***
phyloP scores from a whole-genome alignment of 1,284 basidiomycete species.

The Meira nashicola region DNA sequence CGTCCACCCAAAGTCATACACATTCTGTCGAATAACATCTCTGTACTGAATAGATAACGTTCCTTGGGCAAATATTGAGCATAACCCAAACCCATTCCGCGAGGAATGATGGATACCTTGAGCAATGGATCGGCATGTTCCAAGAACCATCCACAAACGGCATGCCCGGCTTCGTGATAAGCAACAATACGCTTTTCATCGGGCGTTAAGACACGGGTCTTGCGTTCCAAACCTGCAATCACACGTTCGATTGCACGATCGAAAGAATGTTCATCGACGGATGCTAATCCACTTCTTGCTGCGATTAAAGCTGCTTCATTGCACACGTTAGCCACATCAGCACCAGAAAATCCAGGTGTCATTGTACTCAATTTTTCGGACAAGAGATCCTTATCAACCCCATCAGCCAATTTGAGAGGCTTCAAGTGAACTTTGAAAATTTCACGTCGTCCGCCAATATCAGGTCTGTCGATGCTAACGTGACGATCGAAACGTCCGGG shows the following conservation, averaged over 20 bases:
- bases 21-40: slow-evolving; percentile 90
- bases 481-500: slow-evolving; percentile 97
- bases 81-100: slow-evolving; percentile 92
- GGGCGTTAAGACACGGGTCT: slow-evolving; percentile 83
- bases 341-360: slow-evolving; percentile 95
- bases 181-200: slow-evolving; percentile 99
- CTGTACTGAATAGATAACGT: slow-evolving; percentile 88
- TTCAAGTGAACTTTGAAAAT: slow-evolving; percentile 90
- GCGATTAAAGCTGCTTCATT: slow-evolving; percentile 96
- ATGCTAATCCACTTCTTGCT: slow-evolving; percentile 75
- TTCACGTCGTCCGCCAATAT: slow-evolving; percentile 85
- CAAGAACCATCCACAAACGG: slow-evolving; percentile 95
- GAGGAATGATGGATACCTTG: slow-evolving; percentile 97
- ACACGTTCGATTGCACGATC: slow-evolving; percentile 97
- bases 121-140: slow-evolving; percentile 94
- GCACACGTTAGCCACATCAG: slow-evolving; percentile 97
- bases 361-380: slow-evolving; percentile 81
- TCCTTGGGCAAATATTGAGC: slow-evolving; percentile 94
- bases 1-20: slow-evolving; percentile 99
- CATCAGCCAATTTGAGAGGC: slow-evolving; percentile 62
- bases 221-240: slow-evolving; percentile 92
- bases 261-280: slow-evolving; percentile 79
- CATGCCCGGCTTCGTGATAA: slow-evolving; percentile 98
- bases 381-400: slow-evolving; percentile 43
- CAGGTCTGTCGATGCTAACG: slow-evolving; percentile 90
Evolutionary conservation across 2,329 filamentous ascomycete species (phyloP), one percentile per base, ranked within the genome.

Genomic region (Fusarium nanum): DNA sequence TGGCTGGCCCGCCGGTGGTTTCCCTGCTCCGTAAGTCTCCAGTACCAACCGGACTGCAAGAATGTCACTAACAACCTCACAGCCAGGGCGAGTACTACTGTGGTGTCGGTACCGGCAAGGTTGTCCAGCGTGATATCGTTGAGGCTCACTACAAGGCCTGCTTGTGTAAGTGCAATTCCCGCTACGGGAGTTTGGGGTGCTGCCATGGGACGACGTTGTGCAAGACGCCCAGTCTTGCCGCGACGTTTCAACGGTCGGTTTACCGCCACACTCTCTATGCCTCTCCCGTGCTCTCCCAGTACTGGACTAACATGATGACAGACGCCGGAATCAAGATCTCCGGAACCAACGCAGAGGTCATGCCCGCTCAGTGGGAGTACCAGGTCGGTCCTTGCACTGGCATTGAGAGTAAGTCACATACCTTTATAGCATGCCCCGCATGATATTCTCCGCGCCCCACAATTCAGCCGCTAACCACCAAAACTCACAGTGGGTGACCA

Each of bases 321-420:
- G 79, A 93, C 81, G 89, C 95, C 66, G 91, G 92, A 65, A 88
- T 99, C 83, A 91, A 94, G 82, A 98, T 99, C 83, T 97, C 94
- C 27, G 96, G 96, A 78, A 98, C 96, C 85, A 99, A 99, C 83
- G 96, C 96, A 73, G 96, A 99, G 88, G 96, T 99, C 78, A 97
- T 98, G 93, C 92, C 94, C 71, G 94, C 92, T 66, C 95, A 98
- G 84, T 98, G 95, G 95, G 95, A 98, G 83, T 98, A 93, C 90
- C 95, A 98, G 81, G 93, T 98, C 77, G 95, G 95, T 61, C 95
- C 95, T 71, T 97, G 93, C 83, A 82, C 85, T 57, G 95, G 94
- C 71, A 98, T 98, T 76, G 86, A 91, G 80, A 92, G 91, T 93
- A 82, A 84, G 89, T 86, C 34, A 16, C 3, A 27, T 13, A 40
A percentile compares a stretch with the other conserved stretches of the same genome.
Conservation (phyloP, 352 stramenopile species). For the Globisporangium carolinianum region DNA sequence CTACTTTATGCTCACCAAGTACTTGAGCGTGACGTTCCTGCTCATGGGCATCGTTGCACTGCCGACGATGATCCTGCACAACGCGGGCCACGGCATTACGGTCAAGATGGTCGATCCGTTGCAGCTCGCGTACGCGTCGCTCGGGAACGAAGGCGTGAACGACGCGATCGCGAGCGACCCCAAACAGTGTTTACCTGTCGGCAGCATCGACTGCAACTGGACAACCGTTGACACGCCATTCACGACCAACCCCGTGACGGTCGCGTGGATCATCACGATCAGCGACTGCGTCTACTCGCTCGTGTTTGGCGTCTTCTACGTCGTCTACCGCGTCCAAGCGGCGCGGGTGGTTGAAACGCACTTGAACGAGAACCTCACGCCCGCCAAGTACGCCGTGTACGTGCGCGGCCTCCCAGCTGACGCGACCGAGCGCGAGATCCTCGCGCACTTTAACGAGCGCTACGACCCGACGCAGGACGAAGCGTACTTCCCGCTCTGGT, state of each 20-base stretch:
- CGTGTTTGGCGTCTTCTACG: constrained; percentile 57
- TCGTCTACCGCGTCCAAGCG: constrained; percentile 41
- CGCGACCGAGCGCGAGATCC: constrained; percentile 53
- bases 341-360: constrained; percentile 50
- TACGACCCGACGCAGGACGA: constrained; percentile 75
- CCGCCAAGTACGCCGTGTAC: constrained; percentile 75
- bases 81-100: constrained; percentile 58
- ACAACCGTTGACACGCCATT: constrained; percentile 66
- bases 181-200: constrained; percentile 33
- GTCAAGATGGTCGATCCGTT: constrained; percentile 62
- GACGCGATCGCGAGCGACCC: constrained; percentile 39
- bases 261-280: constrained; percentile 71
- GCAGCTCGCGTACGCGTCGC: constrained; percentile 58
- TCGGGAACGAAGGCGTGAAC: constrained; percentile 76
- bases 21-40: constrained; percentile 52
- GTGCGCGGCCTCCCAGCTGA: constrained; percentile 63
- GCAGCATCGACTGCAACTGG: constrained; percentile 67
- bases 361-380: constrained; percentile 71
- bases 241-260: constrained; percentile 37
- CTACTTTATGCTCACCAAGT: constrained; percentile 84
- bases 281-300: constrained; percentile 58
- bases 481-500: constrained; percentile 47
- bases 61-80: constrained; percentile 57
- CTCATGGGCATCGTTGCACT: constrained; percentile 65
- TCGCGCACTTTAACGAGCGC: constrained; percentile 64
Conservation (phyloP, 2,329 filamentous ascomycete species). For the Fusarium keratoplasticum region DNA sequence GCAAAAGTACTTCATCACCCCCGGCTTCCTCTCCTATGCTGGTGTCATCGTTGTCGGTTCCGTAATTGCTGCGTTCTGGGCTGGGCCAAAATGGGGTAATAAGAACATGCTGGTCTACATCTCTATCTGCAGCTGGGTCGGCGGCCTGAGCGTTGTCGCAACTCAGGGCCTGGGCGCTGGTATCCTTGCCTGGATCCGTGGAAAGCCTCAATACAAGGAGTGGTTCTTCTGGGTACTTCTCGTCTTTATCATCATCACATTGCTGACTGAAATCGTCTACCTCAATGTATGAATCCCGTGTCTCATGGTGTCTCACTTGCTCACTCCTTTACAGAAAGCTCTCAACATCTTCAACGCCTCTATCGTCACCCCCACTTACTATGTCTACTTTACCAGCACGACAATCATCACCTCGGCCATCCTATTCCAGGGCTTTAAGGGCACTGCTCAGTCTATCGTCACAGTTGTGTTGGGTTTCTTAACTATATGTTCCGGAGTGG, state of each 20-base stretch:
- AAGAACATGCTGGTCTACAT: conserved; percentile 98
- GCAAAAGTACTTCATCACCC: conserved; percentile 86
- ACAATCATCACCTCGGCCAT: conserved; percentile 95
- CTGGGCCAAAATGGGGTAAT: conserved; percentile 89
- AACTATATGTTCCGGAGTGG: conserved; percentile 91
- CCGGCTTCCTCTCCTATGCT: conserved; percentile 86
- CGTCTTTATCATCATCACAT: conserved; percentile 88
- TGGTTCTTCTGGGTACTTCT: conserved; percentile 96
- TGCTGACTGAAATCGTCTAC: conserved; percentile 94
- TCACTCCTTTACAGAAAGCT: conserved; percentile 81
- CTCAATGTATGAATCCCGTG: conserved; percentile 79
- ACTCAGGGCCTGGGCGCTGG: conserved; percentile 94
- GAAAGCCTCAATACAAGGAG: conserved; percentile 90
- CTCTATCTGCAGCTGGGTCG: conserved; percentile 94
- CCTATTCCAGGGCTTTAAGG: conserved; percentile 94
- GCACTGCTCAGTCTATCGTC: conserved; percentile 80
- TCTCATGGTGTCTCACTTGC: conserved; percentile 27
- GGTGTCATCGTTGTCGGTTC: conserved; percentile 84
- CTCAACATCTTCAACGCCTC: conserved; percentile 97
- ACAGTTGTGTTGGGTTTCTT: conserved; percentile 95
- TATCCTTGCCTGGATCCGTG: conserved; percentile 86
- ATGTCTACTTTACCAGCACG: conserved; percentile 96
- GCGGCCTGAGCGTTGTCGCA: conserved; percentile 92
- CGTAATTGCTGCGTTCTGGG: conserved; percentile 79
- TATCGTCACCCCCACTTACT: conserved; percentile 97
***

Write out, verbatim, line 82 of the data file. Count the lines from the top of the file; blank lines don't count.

- CTCTATCTGCAGCTGGGTCG: conserved; percentile 94